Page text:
Global Control of Cell-Cycle Transcription: Interplay Between CDK-APC/C and the Transcription Factor Network
A periodic transcriptional program is a conserved feature of the eukaryotic cell cycle, yet there have been contrasting views on whether it is predominantly controlled by a CDK-APC/C network or a transcription factor (TF) network. I have sought to determine how the components in the CDK-APC/C network regulate the systems-level behaviors of the TF network. In this dissertation, I will establish these feedback regulations and propose an integrated model for the control of the cell-cycle transcriptional program in budding yeast Saccharomyces cerevisiae.
First, by re-examining the transcriptomic dynamics in cyclin mutants from previous reports drawing conflicting conclusions, I show that these data are fully compatible with an integrated model in which both CDK activities and the TF network contribute to the cell-cycle transcriptional program in wild-type cells. Using a quantitative model, I validate that network TFs can still retain their function even when transcript levels are substantially reduced in cyclin mutant cells. These results highlight the critical roles of both the TF network and the CDK feedbacks in generating the cell-cycle transcriptional program.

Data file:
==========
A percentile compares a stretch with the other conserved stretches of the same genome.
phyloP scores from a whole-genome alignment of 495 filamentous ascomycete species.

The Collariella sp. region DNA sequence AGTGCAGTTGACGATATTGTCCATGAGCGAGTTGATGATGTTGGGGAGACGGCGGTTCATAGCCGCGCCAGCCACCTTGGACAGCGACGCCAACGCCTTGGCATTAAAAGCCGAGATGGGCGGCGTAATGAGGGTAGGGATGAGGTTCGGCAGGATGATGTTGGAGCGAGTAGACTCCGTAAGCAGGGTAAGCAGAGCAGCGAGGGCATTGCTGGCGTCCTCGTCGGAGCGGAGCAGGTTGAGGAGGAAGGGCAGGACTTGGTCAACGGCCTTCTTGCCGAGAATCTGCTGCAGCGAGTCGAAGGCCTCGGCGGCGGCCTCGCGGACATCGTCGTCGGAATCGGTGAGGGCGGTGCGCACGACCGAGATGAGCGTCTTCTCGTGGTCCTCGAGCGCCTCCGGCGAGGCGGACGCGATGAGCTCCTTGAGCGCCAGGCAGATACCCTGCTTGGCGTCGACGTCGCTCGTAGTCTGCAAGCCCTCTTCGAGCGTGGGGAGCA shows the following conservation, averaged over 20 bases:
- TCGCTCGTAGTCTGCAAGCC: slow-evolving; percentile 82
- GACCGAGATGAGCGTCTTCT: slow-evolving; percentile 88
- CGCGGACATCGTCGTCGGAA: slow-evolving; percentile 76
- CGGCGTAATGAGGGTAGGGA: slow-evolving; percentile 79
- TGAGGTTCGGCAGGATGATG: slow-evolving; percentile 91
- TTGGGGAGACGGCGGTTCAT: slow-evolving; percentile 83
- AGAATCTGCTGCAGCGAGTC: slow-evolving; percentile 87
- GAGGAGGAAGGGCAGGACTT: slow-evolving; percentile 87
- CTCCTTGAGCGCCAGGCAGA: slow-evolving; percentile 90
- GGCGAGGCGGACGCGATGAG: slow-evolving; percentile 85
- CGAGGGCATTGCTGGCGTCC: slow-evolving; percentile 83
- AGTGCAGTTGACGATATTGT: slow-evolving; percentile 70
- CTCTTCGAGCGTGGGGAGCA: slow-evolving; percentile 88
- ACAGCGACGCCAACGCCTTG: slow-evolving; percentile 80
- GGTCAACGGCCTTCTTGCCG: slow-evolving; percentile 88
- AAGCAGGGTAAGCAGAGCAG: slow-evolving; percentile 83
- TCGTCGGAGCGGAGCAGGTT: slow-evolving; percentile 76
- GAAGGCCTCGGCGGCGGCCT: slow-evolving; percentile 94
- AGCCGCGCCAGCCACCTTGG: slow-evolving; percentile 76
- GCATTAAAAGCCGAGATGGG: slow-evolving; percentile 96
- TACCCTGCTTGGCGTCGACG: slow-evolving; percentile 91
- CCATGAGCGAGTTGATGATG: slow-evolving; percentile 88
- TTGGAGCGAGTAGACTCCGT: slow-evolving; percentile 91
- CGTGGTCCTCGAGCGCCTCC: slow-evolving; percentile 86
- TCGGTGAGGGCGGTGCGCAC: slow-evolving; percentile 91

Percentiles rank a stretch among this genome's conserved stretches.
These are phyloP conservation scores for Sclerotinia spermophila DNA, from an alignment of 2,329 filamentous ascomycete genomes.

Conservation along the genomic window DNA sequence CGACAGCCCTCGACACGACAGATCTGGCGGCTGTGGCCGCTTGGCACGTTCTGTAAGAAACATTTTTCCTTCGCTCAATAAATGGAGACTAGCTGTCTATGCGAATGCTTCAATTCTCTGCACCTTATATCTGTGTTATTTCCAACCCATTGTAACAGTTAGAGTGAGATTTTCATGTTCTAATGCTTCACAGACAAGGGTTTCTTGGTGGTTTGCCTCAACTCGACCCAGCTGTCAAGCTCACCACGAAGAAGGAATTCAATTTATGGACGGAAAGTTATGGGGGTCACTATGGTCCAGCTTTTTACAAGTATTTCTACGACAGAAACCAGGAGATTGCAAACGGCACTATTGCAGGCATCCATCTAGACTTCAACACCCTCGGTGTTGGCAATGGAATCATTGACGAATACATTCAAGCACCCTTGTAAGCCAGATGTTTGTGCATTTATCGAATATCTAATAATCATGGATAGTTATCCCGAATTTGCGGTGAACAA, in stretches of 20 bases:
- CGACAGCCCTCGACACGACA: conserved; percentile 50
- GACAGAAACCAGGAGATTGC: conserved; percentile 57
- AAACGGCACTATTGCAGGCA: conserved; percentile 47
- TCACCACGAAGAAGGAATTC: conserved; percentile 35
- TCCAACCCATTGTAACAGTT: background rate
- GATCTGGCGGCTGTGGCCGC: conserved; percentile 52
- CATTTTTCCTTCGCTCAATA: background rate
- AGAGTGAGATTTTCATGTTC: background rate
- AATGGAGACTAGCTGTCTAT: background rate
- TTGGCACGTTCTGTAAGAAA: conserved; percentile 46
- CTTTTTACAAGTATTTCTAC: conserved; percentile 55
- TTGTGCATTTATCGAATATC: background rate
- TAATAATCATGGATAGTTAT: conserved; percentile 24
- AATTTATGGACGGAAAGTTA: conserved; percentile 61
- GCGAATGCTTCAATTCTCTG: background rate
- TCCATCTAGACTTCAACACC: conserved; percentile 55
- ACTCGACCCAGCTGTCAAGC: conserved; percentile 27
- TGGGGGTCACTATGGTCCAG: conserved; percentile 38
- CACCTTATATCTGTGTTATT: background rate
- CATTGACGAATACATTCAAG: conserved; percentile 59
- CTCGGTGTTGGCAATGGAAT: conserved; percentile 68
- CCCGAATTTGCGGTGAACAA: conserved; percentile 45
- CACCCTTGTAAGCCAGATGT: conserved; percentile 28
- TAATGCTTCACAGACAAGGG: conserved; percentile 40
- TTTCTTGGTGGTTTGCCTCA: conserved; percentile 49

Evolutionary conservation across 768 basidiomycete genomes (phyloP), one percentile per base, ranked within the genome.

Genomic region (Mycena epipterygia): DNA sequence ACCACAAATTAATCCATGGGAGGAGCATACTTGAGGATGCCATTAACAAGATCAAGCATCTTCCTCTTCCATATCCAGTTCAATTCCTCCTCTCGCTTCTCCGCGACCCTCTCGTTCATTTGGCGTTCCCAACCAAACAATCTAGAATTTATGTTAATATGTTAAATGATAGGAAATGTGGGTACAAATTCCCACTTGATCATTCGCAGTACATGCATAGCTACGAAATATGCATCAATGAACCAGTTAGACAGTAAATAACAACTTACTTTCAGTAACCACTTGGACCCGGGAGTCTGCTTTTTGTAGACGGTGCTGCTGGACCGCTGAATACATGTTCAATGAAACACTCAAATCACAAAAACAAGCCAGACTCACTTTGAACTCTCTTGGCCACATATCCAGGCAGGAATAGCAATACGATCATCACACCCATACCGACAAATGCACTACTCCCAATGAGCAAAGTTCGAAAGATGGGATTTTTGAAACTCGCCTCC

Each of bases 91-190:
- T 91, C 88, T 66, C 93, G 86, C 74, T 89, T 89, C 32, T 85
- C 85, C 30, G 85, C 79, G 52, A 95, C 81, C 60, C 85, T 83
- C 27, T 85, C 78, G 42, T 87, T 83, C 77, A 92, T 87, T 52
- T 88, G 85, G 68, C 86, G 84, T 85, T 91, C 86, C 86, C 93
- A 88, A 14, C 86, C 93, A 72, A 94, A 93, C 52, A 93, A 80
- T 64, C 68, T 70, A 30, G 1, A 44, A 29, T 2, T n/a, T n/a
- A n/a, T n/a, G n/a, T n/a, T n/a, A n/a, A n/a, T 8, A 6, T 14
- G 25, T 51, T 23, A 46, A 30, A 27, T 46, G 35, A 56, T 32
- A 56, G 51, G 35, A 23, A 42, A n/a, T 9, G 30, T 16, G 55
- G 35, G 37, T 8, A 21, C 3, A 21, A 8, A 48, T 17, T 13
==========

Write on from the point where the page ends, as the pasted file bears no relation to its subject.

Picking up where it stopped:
I have further dissected the precise roles of CDK-APC/C in regulating the TF network. Using an integrated genetic-genomic approach, I establish that G1 cyclin-CDKs stimulate network TFs both directly by inhibiting transcriptional corepressors Whi5/Stb1 and indirectly by inhibiting APC/C. Significantly, the dynamics of the cell-cycle transcriptional program can be greatly restored in a cdk1 apc whi5Δ stb1Δ quadruple mutant. These results suggest a model in which the TF network is inhibited by multiple mechanisms in early G1, which are relieved by CDKs to initiate global cell-cycle transcription after cell cycle commitment.
Next, I have sought to determine how multiple cycles of transcription persist in cells arrested with constitutively high CDK activity. I show that the transcriptional repressors for G1/S transcription are down-regulated by mitotic cyclin-CDKs, leading to prompt re-initiation of cell-cycle transcription when mitotic progression is genetically perturbed. Finally, I tested the hypothesis that timely mitotic exit prevents uncoupled dynamics of the cell-cycle transcriptional program. I characterized the transcriptomic dynamics in cells arrested at mitotic exit and showed that substantial transcript dynamics persist during the anaphase/telophase arrests. By comparing the transcriptome datasets from various mutants, I establish the physiological roles of APC/CCdc20 and mitotic exit pathways in regulating the activities of the TF network.
Taken together, this dissertation establishes the first mechanistic model for an integrated network that controls the robust cell-cycle transcriptional program in budding yeast.
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